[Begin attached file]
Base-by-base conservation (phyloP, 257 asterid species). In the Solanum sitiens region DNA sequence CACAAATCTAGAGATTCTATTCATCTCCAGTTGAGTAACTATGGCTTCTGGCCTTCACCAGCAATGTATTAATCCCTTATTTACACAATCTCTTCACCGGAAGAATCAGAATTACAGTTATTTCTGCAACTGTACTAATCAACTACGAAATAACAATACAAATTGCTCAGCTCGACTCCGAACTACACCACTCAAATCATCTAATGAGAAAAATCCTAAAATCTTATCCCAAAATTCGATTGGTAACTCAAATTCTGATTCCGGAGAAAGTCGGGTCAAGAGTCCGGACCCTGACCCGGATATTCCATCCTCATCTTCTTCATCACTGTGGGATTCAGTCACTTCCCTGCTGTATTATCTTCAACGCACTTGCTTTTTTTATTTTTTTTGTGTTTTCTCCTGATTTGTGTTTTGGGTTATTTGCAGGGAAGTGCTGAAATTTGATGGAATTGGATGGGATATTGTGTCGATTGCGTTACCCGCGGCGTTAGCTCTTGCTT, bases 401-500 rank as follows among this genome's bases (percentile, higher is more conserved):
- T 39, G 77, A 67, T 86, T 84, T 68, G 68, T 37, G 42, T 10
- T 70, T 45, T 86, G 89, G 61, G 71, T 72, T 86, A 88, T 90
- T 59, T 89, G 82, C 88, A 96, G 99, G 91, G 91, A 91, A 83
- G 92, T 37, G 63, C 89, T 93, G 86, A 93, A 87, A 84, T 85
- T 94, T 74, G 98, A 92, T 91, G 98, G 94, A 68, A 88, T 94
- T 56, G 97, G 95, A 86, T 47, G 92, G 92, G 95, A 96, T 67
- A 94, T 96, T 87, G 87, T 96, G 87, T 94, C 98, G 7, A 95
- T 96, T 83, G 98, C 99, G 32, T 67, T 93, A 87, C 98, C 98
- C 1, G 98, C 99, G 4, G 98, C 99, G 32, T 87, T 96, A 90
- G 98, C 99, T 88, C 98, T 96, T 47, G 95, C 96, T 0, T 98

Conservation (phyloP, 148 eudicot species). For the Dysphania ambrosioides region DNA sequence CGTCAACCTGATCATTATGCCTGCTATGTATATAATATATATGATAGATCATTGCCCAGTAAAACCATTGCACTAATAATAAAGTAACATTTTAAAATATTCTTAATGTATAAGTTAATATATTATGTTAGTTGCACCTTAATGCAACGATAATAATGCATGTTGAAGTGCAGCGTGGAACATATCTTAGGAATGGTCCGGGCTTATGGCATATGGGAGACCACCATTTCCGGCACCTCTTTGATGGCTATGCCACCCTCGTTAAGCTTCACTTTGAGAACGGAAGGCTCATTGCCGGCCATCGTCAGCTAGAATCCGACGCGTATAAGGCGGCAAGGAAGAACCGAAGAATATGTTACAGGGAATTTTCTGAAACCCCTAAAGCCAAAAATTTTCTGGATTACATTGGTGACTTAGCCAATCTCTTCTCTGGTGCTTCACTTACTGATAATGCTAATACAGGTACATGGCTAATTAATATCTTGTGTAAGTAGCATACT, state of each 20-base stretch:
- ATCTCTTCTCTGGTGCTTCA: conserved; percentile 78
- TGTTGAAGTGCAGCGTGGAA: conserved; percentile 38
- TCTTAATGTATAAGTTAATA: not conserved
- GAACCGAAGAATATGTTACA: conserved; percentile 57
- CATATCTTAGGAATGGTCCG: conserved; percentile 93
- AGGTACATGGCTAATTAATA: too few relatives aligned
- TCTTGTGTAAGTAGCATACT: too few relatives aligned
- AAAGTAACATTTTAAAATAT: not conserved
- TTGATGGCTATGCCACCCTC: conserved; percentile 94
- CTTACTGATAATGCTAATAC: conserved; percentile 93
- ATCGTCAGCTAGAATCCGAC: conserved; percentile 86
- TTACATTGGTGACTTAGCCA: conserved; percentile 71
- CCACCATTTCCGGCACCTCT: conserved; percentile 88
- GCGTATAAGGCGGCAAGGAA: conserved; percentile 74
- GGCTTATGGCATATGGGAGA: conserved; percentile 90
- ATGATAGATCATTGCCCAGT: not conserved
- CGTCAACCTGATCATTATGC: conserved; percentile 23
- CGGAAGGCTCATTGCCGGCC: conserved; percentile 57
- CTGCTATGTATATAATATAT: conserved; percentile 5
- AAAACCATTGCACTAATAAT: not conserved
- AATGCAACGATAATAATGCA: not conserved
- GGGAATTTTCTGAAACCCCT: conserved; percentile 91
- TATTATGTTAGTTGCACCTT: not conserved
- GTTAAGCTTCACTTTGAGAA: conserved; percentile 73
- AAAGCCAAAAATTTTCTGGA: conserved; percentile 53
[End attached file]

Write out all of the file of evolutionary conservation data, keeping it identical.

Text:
Base-by-base conservation (phyloP, 257 asterid species). In the Solanum sitiens region DNA sequence CACAAATCTAGAGATTCTATTCATCTCCAGTTGAGTAACTATGGCTTCTGGCCTTCACCAGCAATGTATTAATCCCTTATTTACACAATCTCTTCACCGGAAGAATCAGAATTACAGTTATTTCTGCAACTGTACTAATCAACTACGAAATAACAATACAAATTGCTCAGCTCGACTCCGAACTACACCACTCAAATCATCTAATGAGAAAAATCCTAAAATCTTATCCCAAAATTCGATTGGTAACTCAAATTCTGATTCCGGAGAAAGTCGGGTCAAGAGTCCGGACCCTGACCCGGATATTCCATCCTCATCTTCTTCATCACTGTGGGATTCAGTCACTTCCCTGCTGTATTATCTTCAACGCACTTGCTTTTTTTATTTTTTTTGTGTTTTCTCCTGATTTGTGTTTTGGGTTATTTGCAGGGAAGTGCTGAAATTTGATGGAATTGGATGGGATATTGTGTCGATTGCGTTACCCGCGGCGTTAGCTCTTGCTT, bases 401-500 rank as follows among this genome's bases (percentile, higher is more conserved):
- T 39, G 77, A 67, T 86, T 84, T 68, G 68, T 37, G 42, T 10
- T 70, T 45, T 86, G 89, G 61, G 71, T 72, T 86, A 88, T 90
- T 59, T 89, G 82, C 88, A 96, G 99, G 91, G 91, A 91, A 83
- G 92, T 37, G 63, C 89, T 93, G 86, A 93, A 87, A 84, T 85
- T 94, T 74, G 98, A 92, T 91, G 98, G 94, A 68, A 88, T 94
- T 56, G 97, G 95, A 86, T 47, G 92, G 92, G 95, A 96, T 67
- A 94, T 96, T 87, G 87, T 96, G 87, T 94, C 98, G 7, A 95
- T 96, T 83, G 98, C 99, G 32, T 67, T 93, A 87, C 98, C 98
- C 1, G 98, C 99, G 4, G 98, C 99, G 32, T 87, T 96, A 90
- G 98, C 99, T 88, C 98, T 96, T 47, G 95, C 96, T 0, T 98

Conservation (phyloP, 148 eudicot species). For the Dysphania ambrosioides region DNA sequence CGTCAACCTGATCATTATGCCTGCTATGTATATAATATATATGATAGATCATTGCCCAGTAAAACCATTGCACTAATAATAAAGTAACATTTTAAAATATTCTTAATGTATAAGTTAATATATTATGTTAGTTGCACCTTAATGCAACGATAATAATGCATGTTGAAGTGCAGCGTGGAACATATCTTAGGAATGGTCCGGGCTTATGGCATATGGGAGACCACCATTTCCGGCACCTCTTTGATGGCTATGCCACCCTCGTTAAGCTTCACTTTGAGAACGGAAGGCTCATTGCCGGCCATCGTCAGCTAGAATCCGACGCGTATAAGGCGGCAAGGAAGAACCGAAGAATATGTTACAGGGAATTTTCTGAAACCCCTAAAGCCAAAAATTTTCTGGATTACATTGGTGACTTAGCCAATCTCTTCTCTGGTGCTTCACTTACTGATAATGCTAATACAGGTACATGGCTAATTAATATCTTGTGTAAGTAGCATACT, state of each 20-base stretch:
- ATCTCTTCTCTGGTGCTTCA: conserved; percentile 78
- TGTTGAAGTGCAGCGTGGAA: conserved; percentile 38
- TCTTAATGTATAAGTTAATA: not conserved
- GAACCGAAGAATATGTTACA: conserved; percentile 57
- CATATCTTAGGAATGGTCCG: conserved; percentile 93
- AGGTACATGGCTAATTAATA: too few relatives aligned
- TCTTGTGTAAGTAGCATACT: too few relatives aligned
- AAAGTAACATTTTAAAATAT: not conserved
- TTGATGGCTATGCCACCCTC: conserved; percentile 94
- CTTACTGATAATGCTAATAC: conserved; percentile 93
- ATCGTCAGCTAGAATCCGAC: conserved; percentile 86
- TTACATTGGTGACTTAGCCA: conserved; percentile 71
- CCACCATTTCCGGCACCTCT: conserved; percentile 88
- GCGTATAAGGCGGCAAGGAA: conserved; percentile 74
- GGCTTATGGCATATGGGAGA: conserved; percentile 90
- ATGATAGATCATTGCCCAGT: not conserved
- CGTCAACCTGATCATTATGC: conserved; percentile 23
- CGGAAGGCTCATTGCCGGCC: conserved; percentile 57
- CTGCTATGTATATAATATAT: conserved; percentile 5
- AAAACCATTGCACTAATAAT: not conserved
- AATGCAACGATAATAATGCA: not conserved
- GGGAATTTTCTGAAACCCCT: conserved; percentile 91
- TATTATGTTAGTTGCACCTT: not conserved
- GTTAAGCTTCACTTTGAGAA: conserved; percentile 73
- AAAGCCAAAAATTTTCTGGA: conserved; percentile 53